Border Crisis May Boost Illegal Ballots in 2024

( – Non-citizens voting in United States elections has been at the forefront of political discussions for many years, especially since President Biden took office. His administration has allowed 7.6 million illegal migrants to come into the country, although the actual number is projected to be much higher.

A recent episode of The Drill Down, which FRAUD author Eric Eggers co-hosted, outlined the many ways that election fraud has occurred in United States history. One academic study, which was conducted through surveys of non-citizens, revealed that around 27 percent of non-citizens were registered voters. Shockingly, 13 percent admitted to voting in elections.

House Speaker Mike Johnson referenced the study when he introduced legislation to require proof of citizenship when registering to vote. In what may seem illogical to many, several states do not require individuals to prove their citizenship when registering to vote, merely trusting that people are being honest. Registrars in each state cannot check national databases to confirm whether a person is a United States citizen or registered to vote in another state.

Egger’s book also highlighted a 32-state study that found over 4,000 votes were cast by voters in more than one state. An increase in the use of mail-in ballots has resulted in distrust in election results, particularly since the 2020 election, which took place amid the pandemic. Several states ignored or suspended certain election laws that many believe enabled massive election fraud. As the 2024 election approaches, the Biden administration has employed an activist named Tom Perez to increase voter registration across the country. Perez is known for his push to allow non-citizens to vote in Maryland.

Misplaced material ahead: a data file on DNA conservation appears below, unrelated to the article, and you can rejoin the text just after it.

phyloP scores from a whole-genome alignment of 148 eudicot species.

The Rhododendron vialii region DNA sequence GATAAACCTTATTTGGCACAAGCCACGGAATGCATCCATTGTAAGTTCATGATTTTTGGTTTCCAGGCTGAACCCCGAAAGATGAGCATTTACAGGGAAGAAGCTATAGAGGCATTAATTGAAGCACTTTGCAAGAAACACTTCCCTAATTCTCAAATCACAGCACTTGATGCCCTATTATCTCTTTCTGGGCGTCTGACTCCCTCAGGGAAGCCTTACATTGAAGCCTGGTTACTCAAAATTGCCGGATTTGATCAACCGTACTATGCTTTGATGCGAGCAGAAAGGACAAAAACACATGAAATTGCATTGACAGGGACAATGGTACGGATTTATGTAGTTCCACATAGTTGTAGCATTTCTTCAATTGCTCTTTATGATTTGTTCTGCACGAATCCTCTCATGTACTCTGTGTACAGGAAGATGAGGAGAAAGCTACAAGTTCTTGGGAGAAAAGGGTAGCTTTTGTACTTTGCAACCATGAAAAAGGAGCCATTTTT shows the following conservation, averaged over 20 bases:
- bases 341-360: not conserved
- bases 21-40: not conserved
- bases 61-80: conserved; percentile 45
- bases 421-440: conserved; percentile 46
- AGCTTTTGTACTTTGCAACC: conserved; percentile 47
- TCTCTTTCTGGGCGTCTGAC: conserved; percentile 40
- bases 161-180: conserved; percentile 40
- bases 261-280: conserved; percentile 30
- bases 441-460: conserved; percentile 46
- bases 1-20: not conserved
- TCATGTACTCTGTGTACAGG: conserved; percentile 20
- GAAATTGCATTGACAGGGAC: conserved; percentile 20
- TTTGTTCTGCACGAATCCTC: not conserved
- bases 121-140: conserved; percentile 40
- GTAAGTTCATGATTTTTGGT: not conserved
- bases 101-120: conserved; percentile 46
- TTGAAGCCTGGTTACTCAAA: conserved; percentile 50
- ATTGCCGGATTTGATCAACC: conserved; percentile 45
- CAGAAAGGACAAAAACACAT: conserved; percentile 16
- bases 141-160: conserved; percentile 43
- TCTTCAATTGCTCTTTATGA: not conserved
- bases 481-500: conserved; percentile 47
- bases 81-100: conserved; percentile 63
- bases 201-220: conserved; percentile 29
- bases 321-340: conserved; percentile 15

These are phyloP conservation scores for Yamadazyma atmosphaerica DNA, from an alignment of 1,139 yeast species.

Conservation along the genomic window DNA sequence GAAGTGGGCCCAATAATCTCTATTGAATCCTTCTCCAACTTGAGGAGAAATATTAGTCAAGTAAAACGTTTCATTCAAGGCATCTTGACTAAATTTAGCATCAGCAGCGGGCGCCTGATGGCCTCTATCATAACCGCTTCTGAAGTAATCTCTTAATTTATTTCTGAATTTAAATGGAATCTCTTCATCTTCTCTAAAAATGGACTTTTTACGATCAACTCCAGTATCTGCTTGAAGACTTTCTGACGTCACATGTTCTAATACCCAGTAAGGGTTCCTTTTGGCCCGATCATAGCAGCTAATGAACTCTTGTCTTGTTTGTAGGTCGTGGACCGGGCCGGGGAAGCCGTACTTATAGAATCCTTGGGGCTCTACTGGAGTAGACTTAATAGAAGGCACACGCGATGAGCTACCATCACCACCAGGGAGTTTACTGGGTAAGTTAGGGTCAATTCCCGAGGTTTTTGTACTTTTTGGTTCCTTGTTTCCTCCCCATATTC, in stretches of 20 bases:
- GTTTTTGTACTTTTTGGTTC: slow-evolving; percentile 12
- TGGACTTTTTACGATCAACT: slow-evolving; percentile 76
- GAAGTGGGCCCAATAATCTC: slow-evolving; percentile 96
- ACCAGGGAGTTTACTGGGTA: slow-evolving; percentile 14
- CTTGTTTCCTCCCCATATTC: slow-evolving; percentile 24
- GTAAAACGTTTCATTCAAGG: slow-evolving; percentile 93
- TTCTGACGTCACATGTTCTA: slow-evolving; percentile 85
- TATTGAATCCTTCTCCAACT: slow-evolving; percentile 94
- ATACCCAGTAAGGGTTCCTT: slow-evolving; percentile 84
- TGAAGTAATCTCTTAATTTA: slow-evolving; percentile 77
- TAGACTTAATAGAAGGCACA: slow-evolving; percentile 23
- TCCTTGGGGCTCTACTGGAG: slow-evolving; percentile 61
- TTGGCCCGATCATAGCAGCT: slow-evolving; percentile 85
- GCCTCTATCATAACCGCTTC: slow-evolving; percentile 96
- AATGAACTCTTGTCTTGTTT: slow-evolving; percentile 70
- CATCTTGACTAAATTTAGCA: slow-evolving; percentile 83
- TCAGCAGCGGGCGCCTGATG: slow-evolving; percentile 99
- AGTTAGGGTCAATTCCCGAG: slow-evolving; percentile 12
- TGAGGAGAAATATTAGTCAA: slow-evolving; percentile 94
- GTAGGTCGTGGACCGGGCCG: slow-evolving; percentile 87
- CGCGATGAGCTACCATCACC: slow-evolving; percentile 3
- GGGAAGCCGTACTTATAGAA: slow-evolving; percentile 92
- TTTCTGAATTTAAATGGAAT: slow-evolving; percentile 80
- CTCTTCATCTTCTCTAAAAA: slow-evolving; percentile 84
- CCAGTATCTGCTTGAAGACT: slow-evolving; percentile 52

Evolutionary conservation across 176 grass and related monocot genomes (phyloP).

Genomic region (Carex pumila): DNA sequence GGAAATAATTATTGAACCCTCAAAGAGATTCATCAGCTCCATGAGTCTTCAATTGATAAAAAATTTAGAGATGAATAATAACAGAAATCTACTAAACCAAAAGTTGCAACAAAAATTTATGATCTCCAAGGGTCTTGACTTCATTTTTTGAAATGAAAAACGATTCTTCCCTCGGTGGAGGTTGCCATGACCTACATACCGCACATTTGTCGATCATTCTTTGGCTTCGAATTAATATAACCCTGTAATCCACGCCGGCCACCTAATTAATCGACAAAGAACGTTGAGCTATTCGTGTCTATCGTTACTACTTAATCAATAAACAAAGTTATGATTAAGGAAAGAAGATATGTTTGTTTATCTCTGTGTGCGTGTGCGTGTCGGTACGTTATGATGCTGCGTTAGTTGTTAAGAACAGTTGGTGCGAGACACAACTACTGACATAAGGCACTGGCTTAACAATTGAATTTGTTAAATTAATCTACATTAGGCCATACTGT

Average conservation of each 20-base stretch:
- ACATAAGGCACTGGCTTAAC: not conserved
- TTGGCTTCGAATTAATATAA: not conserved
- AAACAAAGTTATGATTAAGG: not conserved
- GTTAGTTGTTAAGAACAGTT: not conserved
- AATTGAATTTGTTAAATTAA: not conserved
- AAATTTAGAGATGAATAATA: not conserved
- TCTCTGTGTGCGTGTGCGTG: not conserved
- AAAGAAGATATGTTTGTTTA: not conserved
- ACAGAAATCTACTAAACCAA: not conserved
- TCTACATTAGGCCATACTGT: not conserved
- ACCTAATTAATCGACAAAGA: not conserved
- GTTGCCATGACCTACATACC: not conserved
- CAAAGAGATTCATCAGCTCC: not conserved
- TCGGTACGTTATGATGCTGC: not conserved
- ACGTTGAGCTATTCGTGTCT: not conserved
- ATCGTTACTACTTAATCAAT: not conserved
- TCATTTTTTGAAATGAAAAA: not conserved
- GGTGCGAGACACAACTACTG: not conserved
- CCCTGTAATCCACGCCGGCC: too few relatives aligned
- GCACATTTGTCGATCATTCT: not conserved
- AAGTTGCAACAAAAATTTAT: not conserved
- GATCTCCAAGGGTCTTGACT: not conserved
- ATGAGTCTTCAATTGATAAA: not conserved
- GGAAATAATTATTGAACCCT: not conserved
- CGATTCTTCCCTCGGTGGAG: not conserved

Peter Schweizer and Eggers listed three reforms that they felt were necessary to secure elections and increase voter confidence, including a national database that would allow for cross-referencing, the availability of citizenship data to election officials at the local level, and the tightening up of voter registration requirements that would prevent non-citizens from voting. On May 23, the House voted to repeal a voting law passed by the Washington D.C. city council that would have allowed non-citizens to vote.

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